For an article that’s not about Roon, I’ve mentioned it a lot. My apologies to those in the know, but let me bring readers for whom the term is new up to speed. Roon is a player/library application that allows you to integrate into one player app Qobuz and Tidal (as well as Dropbox) and your home music library or libraries. Roon uses its own proprietary format, RAAT, for device interface, which Roon claims offers better insulation from noise and interrupts. Roon also has well-above-average search and metadata integration compared to any manufacturer-supplied/created playback app. On top of these features Roon has extensive DSP options, and it will perform the first unfold of an MQA file for use with any DAC. One final feature of Roon, which makes a Pi streamer a much more attractive option, is that Roon’s user interface and available features are the same with a Raspberry Pi as with any other Roon-compliant DAC or streamer, regardless of price. Using a tablet or phone for Roon control means that, for an end user, there is no difference between using Roon on a Pi and using it on any other Roon-recognized device. I’ve heard prospective purchasers grumble about yearly payment for Roon, but if tethered to a Pi system, the Pi’s low hardware costs still make Roon an attractive and affordable part of a complete streaming solution.
Audiophiles who’ve been using digital files for a while remember that at one time AES/EBU and SPDIF digital connections were the primary interfaces for DACs. With computer-based audio, USB became the main audio interface, and now that streaming has become the dominant music source, Ethernet and Wi-Fi are increasingly becoming the dominant interfaces. During all this time many fine DACs have been left to collect dust because they had the wrong interface. If you go with a Raspberry Pi streaming solution, you can, depending on whether you have a USB or SPDIF DAC, make it part of a new streaming solution. If the DAC is capable of 192/24 and DSD, it can be used to stream virtually anything and everything when connected to a Pi, even MQA if you use Roon or Audirvana as your player app.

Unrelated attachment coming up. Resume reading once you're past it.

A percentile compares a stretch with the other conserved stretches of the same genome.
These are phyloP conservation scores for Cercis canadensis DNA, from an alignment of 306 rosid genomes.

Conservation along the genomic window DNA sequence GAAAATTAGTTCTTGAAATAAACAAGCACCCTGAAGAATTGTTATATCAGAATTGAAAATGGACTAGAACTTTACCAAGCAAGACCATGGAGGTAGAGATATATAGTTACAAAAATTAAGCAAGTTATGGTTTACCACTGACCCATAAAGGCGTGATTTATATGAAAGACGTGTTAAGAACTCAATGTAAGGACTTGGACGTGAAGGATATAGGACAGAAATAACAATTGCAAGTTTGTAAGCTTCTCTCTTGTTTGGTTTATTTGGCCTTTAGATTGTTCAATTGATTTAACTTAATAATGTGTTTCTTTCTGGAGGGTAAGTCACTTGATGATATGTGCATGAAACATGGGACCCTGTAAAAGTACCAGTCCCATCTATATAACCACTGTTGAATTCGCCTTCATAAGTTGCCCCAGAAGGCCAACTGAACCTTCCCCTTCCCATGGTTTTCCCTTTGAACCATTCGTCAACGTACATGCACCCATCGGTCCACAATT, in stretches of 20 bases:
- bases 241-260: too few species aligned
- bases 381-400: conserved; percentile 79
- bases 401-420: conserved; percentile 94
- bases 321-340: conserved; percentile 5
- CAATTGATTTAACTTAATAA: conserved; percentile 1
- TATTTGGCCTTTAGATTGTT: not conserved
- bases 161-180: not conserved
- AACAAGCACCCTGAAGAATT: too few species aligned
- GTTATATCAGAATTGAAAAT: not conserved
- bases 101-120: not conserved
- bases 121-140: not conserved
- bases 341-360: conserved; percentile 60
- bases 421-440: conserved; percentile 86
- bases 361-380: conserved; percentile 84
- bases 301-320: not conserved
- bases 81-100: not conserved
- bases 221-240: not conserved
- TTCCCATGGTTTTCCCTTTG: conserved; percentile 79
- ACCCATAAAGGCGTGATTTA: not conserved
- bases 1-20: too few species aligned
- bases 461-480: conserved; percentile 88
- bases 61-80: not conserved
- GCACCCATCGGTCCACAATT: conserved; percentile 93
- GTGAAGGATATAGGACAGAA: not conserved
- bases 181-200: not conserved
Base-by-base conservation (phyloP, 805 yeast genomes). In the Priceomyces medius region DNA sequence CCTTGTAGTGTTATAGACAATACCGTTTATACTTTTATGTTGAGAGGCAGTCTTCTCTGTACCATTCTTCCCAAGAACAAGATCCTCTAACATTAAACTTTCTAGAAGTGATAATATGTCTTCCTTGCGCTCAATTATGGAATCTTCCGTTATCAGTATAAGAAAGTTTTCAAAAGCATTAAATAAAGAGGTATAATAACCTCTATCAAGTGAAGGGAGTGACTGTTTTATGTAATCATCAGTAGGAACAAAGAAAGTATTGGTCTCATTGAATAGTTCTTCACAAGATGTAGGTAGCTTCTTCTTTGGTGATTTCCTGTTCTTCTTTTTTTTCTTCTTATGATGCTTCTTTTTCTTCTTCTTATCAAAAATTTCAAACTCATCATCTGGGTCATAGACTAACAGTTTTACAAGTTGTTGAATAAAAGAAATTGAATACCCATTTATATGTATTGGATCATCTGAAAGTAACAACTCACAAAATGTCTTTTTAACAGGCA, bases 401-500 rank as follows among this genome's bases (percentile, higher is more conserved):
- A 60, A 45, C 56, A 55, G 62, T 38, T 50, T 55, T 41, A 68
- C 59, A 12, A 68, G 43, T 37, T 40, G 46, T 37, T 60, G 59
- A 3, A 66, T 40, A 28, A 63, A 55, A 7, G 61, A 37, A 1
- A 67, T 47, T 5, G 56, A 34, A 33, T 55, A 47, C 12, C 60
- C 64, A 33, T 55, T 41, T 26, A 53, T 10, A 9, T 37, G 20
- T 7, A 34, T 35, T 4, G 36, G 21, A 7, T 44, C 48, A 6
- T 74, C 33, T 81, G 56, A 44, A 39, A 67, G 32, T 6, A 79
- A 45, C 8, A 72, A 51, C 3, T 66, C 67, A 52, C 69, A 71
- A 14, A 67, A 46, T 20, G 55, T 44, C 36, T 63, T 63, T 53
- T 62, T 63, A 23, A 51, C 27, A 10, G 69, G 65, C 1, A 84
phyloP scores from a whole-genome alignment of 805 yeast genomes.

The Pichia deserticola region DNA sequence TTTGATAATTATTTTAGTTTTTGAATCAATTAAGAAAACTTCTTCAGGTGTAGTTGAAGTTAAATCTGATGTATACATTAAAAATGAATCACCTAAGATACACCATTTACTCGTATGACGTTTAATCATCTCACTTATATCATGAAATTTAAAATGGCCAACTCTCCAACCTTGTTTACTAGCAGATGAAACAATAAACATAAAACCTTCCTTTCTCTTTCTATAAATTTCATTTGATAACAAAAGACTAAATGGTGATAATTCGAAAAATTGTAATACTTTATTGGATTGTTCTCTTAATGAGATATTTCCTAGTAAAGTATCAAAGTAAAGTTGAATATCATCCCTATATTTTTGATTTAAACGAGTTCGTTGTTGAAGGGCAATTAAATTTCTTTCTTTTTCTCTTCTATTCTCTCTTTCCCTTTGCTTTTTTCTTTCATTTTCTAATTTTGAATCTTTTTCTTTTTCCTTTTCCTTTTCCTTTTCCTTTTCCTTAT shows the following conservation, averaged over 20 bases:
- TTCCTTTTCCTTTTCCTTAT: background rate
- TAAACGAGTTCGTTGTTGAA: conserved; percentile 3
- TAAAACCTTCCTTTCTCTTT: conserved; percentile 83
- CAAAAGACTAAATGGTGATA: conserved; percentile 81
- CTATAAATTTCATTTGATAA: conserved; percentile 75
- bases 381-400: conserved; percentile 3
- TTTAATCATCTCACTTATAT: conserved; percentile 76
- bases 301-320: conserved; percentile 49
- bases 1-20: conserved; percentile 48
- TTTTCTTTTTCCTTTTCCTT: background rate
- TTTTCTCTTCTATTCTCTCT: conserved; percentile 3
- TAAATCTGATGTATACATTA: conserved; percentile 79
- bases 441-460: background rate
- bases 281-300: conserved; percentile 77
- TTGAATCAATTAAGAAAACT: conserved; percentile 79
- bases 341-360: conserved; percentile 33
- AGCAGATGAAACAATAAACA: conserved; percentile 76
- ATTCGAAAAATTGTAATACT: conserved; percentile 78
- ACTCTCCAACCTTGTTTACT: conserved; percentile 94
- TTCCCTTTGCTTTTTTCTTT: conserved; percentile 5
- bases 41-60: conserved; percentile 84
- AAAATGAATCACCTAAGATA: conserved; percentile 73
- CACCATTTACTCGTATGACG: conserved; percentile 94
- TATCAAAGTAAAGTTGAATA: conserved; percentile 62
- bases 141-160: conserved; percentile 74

Could A Pi Be In Your Future?
While I could, at this point give you a rough “assembler’s guide” for assembling a Pi streamer, I don’t feel I can add anything to Neil Small’s excellent tutorial on the Facebook Roon User’s group page that I mentioned at the beginning of this article. The hardest part is waiting on all the parts to arrive. Also, while you could opt, right from the get-go, to tweak and upgrade your Pi, I’ve found a good part of the audiophile fun with a Pi system is gradual upgrades based on actual listening. Do power supplies have an audible effect on a Pi system? Some do; some don’t. Whether a particular change makes an audible difference depends on your system’s electronic and physical environment. Just like old-school audio, some things never change, and some things can change a lot. You only find out your own truth through listening.
Starting at $40 (Pi 4 board only)